Design for Sheet Lamination 307

“Design for Sheet Lamination 307” introduces design considerations for various sheet lamination methods. Sheet lamination is an additive manufacturing (AM) method that stacks sheets of material to build parts according to a computer-aided design file. Most sheet lamination machines add and cut each successive sheet into the part shape until the build is complete. Different sheet lamination machines may use different materials to create prototypes or end-use parts.

After taking this course, users will be able to identify different sheet lamination methods and basic design considerations for each one. Part designers and manufacturers must be familiar with the capabilities and limitations of each sheet lamination method in order to determine the appropriate methods and materials for specific applications.

Class Details

Class Name:
Design for Sheet Lamination 307
Difficulty:
Advanced
Number of Lessons:
10

Class Outline

  • Sheet Lamination and DFAM
  • Sheet Lamination Materials
  • Sheet Lamination Applications
  • DFAM Considerations for Sheet Lamination
  • Review: DFAM for Sheet Lamination
  • Sheet Lamination Prototyping Methods
  • Sheet Lamination Production Methods
  • Ultrasonic Additive Manufacturing
  • Post-Processing for Sheet Lamination
  • Review: Sheet Lamination Processes

Objectives

  • Describe DFAM and how it applies to sheet lamination.
  • Describe common materials used in sheet lamination processes.
  • Describe common sheet lamination applications.
  • Distinguish between advantages and disadvantages of sheet lamination.
  • Describe sheet lamination methods used for prototyping.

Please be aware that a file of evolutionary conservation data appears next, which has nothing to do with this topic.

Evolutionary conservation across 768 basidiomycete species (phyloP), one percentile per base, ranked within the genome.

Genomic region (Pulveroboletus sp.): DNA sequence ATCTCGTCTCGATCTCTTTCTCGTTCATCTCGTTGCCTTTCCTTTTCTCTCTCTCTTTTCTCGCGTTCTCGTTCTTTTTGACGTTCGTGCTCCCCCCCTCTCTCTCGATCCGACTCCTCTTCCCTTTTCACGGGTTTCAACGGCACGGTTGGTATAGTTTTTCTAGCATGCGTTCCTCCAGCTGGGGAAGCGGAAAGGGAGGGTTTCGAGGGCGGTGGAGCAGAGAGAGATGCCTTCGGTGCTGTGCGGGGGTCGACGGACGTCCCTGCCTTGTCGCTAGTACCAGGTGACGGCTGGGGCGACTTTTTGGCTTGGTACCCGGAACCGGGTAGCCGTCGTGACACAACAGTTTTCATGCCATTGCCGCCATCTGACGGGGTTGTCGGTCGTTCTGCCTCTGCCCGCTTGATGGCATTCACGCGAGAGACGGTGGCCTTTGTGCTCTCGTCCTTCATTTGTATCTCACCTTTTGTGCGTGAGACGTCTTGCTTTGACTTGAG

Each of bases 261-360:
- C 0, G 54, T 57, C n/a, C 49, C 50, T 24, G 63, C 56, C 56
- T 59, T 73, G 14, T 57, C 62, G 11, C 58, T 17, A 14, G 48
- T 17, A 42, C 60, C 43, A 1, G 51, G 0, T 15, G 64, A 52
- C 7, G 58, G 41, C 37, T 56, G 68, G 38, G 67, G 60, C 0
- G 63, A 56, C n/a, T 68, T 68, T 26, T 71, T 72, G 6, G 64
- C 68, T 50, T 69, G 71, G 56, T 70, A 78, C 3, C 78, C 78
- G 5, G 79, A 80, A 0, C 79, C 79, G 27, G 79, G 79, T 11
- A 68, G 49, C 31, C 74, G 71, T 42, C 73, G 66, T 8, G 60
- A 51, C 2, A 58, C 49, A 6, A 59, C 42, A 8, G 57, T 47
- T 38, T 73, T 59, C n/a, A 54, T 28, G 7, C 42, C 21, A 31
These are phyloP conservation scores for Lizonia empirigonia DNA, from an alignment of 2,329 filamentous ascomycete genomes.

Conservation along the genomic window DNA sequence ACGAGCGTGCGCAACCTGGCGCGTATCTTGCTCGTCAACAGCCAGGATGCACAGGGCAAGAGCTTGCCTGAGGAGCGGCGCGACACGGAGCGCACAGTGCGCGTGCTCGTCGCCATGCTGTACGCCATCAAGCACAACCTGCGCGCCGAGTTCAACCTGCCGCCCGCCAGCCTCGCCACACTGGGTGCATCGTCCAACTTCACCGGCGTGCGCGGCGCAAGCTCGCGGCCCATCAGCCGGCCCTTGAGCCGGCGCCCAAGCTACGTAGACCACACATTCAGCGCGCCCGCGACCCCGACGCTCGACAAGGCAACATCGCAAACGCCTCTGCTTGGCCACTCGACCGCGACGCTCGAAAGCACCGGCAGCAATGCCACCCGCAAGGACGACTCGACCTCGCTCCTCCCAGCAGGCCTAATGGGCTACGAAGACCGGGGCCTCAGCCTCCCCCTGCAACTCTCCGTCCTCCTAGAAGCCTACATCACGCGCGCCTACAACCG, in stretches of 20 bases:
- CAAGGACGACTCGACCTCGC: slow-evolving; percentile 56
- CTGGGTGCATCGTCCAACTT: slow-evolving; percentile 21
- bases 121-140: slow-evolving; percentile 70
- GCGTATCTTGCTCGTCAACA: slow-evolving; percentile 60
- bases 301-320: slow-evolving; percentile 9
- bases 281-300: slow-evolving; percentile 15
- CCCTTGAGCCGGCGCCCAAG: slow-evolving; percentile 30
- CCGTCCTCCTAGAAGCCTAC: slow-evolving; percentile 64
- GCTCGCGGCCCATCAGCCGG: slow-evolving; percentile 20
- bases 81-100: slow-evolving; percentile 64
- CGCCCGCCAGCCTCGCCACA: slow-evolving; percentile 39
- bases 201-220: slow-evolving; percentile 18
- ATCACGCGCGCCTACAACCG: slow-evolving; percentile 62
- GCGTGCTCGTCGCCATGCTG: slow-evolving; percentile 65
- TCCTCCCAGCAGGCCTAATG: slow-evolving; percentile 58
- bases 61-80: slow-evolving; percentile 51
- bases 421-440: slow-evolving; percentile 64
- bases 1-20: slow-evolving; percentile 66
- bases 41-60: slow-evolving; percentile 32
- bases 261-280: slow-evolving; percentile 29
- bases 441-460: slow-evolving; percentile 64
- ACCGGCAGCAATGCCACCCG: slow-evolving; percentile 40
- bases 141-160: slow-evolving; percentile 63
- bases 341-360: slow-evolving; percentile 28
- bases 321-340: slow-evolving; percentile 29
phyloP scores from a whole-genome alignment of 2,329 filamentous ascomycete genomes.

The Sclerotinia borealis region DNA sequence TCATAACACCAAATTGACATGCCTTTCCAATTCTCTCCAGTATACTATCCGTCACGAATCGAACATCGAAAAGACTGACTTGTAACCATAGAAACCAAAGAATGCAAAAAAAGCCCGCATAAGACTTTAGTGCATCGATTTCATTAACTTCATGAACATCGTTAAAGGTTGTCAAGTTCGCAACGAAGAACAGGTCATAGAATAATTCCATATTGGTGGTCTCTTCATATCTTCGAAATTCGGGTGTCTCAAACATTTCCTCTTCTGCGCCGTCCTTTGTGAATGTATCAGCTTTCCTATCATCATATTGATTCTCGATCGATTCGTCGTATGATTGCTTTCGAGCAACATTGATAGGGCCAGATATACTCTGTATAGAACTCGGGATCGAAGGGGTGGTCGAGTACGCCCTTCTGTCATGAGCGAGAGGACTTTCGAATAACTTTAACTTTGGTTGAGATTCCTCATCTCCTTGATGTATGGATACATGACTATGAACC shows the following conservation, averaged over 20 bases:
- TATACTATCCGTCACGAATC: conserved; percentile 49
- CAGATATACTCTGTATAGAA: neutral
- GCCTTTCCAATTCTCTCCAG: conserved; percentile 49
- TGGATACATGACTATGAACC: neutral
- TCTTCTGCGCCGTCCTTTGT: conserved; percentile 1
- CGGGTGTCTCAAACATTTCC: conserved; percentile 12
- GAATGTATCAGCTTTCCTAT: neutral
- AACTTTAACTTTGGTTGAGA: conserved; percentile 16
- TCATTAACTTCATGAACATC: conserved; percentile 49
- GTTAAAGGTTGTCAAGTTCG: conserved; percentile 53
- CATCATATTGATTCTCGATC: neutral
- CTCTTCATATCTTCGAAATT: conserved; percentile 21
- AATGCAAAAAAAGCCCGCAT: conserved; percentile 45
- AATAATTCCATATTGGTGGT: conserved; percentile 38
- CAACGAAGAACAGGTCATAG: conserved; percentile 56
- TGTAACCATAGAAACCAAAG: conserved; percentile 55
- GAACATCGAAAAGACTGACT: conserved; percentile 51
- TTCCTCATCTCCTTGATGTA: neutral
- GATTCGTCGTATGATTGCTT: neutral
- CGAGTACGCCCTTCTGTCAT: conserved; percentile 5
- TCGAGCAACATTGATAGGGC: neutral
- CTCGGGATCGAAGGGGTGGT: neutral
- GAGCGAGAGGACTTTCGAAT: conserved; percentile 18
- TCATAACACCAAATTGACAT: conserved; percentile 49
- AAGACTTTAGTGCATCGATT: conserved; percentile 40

• Describe sheet lamination methods for end-use production.
  • Describe ultrasonic additive manufacturing.
  • Describe post-processing requirements for sheet lamination.

Job Roles

Certifications

Glossary

Vocabulary Term Definition
abrasive finishing The use of an abrasive, such as sandpaper, to polish and smooth the surface of a part. Abrasive finishing is commonly used to improve the surface finish of an additively manufactured part.
additive manufacturing AM. The process of joining or solidifying materials to make an object from a three-dimensional computer model. Additive manufacturing methods typically build up layers of material to create an object.
adhesive A substance, such as glue, that bonds two surfaces together. Adhesives are used in some sheet lamination operations to fuse part layers.
aerospace The industry concerned with the research, design, manufacture, and operation of air and space craft. Aerospace products include airplanes, helicopters, rockets, missiles, satellites, space capsules, space planes, and related systems.
aluminum A lightweight metal that is silvery white in color. Aluminum resists corrosion and is a good conductor of electrical and thermal energy.
AM Additive manufacturing. The process of joining or solidifying materials to make an object from a three-dimensional computer model. AM methods typically build up layers of material to create an object.
build platform The flat surface on which a part is additively manufactured. The build platform on a sheet lamination machine lowers as each layer of the part is completed.
CAD Computer-aided design. A method of designing two- and three-dimensional objects using computers and software. CAD is most often used to create part models for production.
CAM-LEM Computer-Aided Manufacturing of Laminated Engineering Materials. A sheet lamination process that cuts each layer of a part separately, then stacks and bonds them to build a final part. CAM-LEM is a proprietary technology of CAM-LEM, Inc.